Over the 30+ years I’ve been coaching goalies, I ‘ve developed a pretty good eye for seeing little habits that hurt a goalie’s development. Often when I tell a goalie of something I saw, he or she will say “Oh no, I NEVER do that”. When it’s caught on video, the comment then becomes “Oh…..I guess I do that”. What are some of the details that goalies lie to themselves about? Let’s look at some common ones:
I Never Back In Too Soon:
One of the most common bad habits is backing in too early. Goalies are rarely aware that by slowly slinking back into the net they are making their job tougher. The weight is on the heels when a goalie glides backwards, passing, deking and scoring lanes open up and the hands often drop too close to the body. Patience is one of the hardest things to practice. Let the player get closer so the shooter gets uncomfortable about the lack of space. Don’t let them off the hook by retreating when it’s not necessary!
I Never Go Down Too Early:
If a shooter drops their shoulder and you hit the ice like Humpty Dumpty, you will get walked around a lot and get beat on the corners. Sometimes I do a drill where I just stand there like a statue and don’t move. Goalies get all antsy waiting for me to move and they wind up leaning, dropping or opening up before I shoot. If a shooter has not shot yet, there is a good reason for it…you! If you’re not telegraphing anything and you’ve done a great job hiding the net with your body, the shooter is confused and is hoping you will move first. Don’t blink and give the shooter an obvious place to aim for. With the exception of a natural goal scorer, most shooters are dumb and simply shoot where they see space. On goal mouth dekes, try taking a lateral half-step before going into a butterfly slide so you can stay with a shooter better. When you take too long of a stride into a butterfly slide against a close deke, the shooter can see a lot of holes. The half-step gets your body past the top of the crease to the side the player is deking to and then the butterfly slide can be tighter.
I Always Have the Short Side Angle Covered
No, you don’t…. A lot of goalies “think” they have the short side protected, but it is often wide open. Shooters like to take the easy way out. The short side is an easier shot than going to the front of the net through traffic or shooting across the goalie’s body. I’ve always taught the short side theory of the angles where you make sure you line up your back foot or shoulder on pucks from the face-off dot to the boards (right foot on left side and left foot on right side). This gives you full short side coverage to discourage that shot and once the puck moves past your body’s mid-point(I call this the Midpoint Rule), you move laterally and then center on the puck like normal. If the shooter is stupid enough to shoot at the short side when you have it covered it’s an easy save. If you are lined up too much in the center angle on short side shots, shooters will get you leaning away and then come back short side. That’s a much more difficult save to make.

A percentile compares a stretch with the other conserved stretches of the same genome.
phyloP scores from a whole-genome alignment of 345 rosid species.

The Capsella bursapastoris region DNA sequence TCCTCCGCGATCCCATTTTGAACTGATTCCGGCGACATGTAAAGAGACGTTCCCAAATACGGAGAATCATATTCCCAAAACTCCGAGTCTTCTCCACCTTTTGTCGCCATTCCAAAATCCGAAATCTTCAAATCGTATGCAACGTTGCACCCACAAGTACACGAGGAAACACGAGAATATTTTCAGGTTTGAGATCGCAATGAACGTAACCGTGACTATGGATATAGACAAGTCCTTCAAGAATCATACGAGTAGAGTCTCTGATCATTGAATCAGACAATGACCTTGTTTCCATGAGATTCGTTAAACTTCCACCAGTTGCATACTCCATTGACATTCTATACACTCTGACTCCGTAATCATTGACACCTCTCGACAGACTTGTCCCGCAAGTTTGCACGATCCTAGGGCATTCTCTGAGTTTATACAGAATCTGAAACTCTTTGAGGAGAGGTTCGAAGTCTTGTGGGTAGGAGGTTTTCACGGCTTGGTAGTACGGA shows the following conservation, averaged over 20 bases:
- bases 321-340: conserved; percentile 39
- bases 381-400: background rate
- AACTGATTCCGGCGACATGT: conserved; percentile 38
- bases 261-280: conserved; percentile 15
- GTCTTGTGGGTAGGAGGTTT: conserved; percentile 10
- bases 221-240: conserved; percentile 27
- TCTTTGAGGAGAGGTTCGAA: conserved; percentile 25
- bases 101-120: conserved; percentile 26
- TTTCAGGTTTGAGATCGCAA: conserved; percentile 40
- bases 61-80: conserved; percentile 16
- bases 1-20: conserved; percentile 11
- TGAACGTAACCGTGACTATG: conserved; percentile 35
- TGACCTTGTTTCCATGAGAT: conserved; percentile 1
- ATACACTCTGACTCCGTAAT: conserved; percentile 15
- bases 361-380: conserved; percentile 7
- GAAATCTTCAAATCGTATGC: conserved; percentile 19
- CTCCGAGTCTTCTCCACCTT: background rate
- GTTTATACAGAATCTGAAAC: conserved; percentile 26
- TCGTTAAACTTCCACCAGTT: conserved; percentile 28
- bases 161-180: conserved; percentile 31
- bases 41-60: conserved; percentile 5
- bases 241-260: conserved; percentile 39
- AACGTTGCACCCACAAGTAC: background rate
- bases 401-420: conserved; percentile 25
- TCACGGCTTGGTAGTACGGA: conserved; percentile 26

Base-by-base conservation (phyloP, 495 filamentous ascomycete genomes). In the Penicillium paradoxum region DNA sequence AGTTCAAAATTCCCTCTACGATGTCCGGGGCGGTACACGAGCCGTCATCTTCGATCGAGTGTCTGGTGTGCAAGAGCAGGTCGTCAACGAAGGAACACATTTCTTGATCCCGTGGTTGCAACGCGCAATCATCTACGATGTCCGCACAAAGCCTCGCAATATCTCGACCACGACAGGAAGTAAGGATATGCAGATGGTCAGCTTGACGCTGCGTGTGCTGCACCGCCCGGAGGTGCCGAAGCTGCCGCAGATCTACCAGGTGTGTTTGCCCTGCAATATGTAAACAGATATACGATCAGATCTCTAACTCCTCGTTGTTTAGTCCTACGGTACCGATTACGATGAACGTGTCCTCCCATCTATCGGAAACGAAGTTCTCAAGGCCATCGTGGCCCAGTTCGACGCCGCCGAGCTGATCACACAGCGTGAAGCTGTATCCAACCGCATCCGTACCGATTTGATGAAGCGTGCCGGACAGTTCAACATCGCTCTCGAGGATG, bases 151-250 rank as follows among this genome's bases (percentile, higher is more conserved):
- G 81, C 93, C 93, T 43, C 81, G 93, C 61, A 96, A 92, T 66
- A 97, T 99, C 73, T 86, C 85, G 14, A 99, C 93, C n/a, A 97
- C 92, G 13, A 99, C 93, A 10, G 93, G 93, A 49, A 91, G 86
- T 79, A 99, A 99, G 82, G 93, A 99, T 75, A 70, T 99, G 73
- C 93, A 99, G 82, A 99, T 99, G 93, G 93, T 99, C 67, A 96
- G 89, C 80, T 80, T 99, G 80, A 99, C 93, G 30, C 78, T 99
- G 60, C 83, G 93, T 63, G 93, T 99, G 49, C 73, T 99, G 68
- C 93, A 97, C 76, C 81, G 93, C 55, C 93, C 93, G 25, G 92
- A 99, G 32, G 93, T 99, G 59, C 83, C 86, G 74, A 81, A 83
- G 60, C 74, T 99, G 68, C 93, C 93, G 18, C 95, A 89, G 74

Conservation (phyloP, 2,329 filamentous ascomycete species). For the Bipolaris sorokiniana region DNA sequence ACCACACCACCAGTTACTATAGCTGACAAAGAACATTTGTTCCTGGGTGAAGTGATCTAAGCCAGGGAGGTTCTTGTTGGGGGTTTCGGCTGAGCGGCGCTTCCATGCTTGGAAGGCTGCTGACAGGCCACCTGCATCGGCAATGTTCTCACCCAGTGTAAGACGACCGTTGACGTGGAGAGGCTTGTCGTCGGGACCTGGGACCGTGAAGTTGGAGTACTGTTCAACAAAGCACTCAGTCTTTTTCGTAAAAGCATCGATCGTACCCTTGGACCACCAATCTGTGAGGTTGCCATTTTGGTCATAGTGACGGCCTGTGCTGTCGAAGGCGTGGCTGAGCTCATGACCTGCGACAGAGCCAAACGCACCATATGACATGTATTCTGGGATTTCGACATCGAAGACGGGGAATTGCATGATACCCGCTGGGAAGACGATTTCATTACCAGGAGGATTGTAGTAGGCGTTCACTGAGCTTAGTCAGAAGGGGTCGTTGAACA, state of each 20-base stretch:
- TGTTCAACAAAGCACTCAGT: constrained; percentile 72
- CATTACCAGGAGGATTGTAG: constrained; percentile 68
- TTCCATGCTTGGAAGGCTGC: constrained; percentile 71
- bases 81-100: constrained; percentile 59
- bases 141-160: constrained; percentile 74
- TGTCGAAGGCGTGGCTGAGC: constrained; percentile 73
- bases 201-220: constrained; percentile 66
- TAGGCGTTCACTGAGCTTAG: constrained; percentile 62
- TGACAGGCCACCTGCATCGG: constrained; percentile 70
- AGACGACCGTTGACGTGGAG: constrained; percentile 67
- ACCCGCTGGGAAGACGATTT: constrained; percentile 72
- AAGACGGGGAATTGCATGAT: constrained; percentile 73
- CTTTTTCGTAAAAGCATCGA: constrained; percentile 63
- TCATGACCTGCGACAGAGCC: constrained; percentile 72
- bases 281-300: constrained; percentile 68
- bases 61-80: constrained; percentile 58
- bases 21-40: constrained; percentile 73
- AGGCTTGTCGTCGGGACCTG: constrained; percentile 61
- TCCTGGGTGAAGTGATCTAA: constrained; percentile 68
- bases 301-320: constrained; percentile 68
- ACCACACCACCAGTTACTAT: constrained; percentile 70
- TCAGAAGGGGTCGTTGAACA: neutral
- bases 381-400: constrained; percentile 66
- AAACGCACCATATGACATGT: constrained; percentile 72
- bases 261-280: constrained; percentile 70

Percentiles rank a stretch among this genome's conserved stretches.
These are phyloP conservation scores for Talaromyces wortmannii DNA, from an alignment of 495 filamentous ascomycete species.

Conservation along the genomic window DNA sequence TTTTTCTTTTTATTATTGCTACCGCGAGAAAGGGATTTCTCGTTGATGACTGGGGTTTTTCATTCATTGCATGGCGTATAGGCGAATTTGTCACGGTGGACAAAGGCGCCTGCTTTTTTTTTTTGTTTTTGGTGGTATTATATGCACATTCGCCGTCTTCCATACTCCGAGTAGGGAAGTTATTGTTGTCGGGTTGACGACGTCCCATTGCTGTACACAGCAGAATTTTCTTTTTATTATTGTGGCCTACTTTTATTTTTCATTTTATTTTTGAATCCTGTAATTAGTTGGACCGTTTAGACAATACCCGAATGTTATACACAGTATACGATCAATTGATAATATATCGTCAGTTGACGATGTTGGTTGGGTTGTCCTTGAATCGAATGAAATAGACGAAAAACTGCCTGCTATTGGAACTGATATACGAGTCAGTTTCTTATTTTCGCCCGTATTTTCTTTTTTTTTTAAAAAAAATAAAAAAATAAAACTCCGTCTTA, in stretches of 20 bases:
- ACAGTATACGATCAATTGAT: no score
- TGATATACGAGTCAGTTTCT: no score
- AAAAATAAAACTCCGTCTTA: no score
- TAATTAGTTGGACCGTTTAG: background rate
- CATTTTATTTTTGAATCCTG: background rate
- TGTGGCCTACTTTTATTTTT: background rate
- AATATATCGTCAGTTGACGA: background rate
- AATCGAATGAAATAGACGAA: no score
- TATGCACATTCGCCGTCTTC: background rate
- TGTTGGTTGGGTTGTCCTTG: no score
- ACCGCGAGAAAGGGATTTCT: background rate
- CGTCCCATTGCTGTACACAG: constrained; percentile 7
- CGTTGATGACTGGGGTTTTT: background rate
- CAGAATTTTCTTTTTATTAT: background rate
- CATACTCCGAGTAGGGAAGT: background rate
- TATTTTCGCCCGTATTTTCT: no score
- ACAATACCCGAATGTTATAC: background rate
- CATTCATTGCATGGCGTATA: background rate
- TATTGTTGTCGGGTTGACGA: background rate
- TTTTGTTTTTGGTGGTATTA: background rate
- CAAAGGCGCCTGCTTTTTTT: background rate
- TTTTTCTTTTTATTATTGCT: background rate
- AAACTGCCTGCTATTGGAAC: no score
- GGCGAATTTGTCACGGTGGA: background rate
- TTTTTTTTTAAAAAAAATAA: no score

My Hands Are Always Up and Ready
No, you are probably lazy…. A lot of goalies rest their hands on their pads and only get them in position when they think a shot is about to be taken. If someone shoots in a screen or shoots before the goalie is ready, it’s either a goal or a bad rebound. It’s tiring to keep your hands up and out, but it should be automatic once the other team crosses the far blueline. If your hands are always ready, you can handle surprises.
My 5 Hole Coverage Is Solid
Are you sure you bring your elbows in, keep the hands ahead and bring your chin down as the puck comes into the belly or between the knees? If you aren’t consistent with these good habits, pucks will sneak through the 5 Hole. If your chin is up and your hands are too wide and your back is straight, it is very difficult to create a tight seal between the knees as well as the armpit/rib areas. If you have consistent form with your butterfly, 5 Hole’s don’t have to be much of an issue. Also, if you butterfly while retreating into the net it is harder to shut down the 5 Hole than if your weight was leaning forward onto the balls of the feet.
I Own The Top Shelves!
I may beg to differ…. Many goalies rely on reflexes to get a top shelf catching glove or blocker save. These saves should be an example of the efficiency in the way you move your body instead of a great windshield wiper-like Hail Mary save. If you keep your hands ahead of your body and keep the gloves at a forward diagonal from the nose to the thumb and turn the head and back shoulder in the direction of the save, you will have consistent hands. The rising trajectory of the puck is relatively consistent from the hash-marks and lower face-off circles. If the catching glove wrist is turned slightly downward so the pocket is in the lane with the rising puck and the goalie’s body turns smoothly without throwing him or herself at the puck, the catch can be very clean. On the blocker side, too many goalies do “shoulder rolls” and the rib area is wide open for goals that handcuff the goalie. Keep the blocker ahead of the body, turn the catching glove shoulder and head in the direction of the save and meet the puck early so a slight snap of the blocker will send the puck explosively to the corner of the defensive zone. If you swing the whole arm at the puck the armpit area by the ribs will be wide open. As with a lot of goaltending moves, less is more. The more efficient you are, the more consistent you will be.
This article was contributed by Fred Quistgard